VIDEO: Everyone Hates Debbie Wasserman Schultz (and She Might Be OUT)
Debbie Wasserman Schultz is a disagreeable, shrill, abrasive person. But don’t take my word for it. Take the word of everyone in the entire world.Read More »
I am sure that we have all seen the ads where some highway safety department or another attempts to threaten the citizenry into compliance with some set of traffic laws or another. The Federal government spends about a billion dollars a year promoting these ads in the form of grants to state agencies, and then the states spend an additional sum themselves which, God only knows how much that figure is (I am not sending a FOIA request to all 50 states to find the answer and I can’t find that anyone else has done the same). A fairly representative sample of of the finesse and grace of these ads can be found here, from my home state of Tennessee:
I guess at first blush, people might think, who could be opposed to reminders that drinking and driving and speeding are bad things? But the very nature of the question indicates in the first place that the ads are completely unnecessary. Are there really people who do not understand that if a cop catches you drinking and driving or speeding, that you will be arrested/get a ticket? If these people exist, do they have the functional intelligence to turn on a modern television and comprehend the English words in these ads?
Whatever you think about the growing presence of the police state – even if you’re largely in favor of more cops cluttering the highway administering stops of dubious constitutional validity and padding their budgets with abusive civil asset forfeitures and speeding ticket quotas – it ought to be offensive to the sensibilities of almost everyone that the government takes our money and then uses it to flatly intimidate us in this hamhanded and obvious Big Brother manner.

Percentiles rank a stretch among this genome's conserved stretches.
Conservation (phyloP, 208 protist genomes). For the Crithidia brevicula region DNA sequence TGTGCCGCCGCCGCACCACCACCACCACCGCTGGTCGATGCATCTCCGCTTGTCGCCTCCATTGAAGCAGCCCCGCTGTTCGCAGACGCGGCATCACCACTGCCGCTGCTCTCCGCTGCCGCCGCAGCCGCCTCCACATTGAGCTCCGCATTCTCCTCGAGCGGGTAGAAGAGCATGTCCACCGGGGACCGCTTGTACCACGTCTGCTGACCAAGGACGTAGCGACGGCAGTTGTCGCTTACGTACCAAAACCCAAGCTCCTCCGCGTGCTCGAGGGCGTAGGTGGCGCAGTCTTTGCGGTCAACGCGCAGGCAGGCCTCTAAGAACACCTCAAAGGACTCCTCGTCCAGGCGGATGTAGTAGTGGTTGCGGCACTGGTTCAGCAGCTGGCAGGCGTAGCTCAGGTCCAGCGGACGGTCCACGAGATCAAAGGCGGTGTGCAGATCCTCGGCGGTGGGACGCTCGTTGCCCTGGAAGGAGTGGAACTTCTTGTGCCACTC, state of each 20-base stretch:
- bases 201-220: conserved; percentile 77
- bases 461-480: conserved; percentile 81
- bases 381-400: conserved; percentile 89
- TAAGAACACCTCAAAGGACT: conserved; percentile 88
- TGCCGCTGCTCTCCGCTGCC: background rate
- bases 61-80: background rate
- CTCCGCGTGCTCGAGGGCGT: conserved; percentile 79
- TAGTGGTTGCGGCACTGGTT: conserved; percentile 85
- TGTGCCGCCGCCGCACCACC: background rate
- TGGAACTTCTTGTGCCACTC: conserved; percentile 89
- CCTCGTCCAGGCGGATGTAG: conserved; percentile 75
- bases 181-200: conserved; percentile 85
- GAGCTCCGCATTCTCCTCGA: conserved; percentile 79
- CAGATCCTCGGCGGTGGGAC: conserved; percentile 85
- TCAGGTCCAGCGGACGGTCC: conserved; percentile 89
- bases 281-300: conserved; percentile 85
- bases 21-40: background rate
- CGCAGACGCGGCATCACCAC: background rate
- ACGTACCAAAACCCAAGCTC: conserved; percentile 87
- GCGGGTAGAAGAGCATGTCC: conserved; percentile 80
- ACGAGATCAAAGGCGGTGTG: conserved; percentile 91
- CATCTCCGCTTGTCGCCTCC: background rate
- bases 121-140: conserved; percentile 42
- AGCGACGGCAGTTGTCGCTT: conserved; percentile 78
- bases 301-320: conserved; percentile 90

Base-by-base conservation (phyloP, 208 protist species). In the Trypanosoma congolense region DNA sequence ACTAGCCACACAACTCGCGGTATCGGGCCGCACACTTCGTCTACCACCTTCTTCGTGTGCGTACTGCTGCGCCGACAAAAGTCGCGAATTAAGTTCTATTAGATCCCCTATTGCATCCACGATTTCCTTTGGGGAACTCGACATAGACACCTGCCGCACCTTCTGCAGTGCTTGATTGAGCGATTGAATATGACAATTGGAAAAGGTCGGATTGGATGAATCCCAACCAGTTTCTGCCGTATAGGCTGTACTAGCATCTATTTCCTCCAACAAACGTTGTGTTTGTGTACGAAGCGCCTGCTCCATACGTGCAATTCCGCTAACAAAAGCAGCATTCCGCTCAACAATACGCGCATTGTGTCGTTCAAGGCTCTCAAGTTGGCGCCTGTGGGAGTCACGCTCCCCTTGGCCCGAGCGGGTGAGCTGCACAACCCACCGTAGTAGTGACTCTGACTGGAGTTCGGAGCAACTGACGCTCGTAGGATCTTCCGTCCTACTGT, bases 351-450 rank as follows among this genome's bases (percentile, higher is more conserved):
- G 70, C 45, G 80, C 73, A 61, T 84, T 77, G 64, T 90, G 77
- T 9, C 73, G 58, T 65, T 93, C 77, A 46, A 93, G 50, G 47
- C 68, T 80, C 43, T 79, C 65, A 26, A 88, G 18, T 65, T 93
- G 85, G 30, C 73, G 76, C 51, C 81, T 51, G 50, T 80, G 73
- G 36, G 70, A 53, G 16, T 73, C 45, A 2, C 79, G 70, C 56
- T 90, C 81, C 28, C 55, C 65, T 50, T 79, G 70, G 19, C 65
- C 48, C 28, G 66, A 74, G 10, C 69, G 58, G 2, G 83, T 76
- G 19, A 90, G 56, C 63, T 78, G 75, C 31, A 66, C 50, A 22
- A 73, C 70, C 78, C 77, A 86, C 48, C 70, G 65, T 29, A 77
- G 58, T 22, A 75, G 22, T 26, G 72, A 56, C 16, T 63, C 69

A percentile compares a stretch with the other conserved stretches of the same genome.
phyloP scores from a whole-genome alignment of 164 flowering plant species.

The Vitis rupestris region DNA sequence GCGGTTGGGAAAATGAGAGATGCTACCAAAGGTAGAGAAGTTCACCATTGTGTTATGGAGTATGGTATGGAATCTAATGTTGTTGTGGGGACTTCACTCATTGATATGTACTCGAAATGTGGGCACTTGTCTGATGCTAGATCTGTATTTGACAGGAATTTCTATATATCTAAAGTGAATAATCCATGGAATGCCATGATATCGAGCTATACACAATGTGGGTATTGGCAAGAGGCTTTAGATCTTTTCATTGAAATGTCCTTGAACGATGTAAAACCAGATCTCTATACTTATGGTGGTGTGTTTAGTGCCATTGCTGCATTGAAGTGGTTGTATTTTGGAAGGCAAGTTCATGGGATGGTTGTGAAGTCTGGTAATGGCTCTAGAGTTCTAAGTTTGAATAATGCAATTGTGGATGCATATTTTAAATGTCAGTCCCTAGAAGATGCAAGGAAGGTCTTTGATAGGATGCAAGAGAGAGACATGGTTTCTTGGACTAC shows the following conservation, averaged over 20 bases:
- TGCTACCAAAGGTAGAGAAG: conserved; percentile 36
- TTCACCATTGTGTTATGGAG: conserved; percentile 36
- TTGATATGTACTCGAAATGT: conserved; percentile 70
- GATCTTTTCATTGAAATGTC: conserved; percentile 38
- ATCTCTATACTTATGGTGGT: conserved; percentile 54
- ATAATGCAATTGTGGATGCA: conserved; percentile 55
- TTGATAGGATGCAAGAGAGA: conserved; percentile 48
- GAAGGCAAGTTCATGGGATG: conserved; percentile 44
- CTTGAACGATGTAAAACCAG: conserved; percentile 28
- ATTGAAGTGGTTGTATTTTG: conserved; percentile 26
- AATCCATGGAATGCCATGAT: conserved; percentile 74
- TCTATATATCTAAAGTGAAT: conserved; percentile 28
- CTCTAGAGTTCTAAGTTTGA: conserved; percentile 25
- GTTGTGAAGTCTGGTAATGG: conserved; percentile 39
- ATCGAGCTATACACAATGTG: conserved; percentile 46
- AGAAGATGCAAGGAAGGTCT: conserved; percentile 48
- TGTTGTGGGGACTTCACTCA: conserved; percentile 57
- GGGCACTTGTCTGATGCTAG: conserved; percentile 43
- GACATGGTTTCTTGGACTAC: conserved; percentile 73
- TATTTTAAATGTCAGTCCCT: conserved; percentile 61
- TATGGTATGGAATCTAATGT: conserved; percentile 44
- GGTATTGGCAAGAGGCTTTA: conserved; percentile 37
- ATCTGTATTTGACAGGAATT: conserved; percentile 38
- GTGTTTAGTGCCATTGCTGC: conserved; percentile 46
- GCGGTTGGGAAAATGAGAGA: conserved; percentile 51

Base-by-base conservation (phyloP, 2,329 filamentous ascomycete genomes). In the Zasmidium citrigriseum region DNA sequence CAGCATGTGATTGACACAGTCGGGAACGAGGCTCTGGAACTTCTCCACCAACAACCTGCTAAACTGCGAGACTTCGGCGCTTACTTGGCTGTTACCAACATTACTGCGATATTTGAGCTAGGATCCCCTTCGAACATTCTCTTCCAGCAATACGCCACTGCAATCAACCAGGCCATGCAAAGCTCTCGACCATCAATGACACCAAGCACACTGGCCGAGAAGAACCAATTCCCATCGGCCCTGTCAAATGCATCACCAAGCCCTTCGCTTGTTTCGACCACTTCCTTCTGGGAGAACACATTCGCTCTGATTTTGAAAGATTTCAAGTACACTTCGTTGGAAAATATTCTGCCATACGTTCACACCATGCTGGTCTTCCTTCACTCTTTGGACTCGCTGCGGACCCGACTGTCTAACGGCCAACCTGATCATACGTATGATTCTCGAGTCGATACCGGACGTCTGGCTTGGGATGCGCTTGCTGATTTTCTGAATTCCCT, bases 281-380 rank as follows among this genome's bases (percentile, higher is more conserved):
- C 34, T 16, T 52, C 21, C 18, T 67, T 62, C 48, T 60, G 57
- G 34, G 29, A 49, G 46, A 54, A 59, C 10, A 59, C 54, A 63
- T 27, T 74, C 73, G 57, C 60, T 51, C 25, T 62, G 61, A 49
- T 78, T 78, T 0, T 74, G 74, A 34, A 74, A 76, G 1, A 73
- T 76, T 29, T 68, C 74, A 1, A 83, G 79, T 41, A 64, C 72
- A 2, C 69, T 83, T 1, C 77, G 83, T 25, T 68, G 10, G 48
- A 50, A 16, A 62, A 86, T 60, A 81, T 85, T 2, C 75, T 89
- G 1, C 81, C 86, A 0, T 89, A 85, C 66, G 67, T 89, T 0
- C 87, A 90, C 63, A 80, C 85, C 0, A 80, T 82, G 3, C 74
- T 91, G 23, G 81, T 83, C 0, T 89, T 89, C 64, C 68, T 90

To me, the efficacy of these programs is beside the point. The point is whether this is legitimate government activity in the first place. Presumably, the government could effectively reduce the incidence of any number of behaviors if it just stopped caring about bothersome principles of freedom and limited government.
Certainly a billion dollars in the scheme of our behemoth Federal budget is a relatively small expenditure and it might well be argued that no one is getting hurt by these ads. But it concerns me that we have become so docile and diffident especially where law enforcement is concerned that blaring television ads featuring glaring cops flashing their best war face in aviator shades barely even registers on our indignation meter. Where is the willingness to say that we are not children, we understand how speed traps work, and we don’t need to just be threatened out of the blue by the cops while we are watching our Sunday afternoon football?
If this is a legitimate activity of government that is worth spending $1 billion of Federal tax dollars annually (and an untold number of extra state tax dollars), it’s difficult to see what what isn’t a legitimate activity of government that is worth cutting. Cutting waste has to start somewhere and this frivolous campaign to scare us about things we know about already is as good a place to start as any.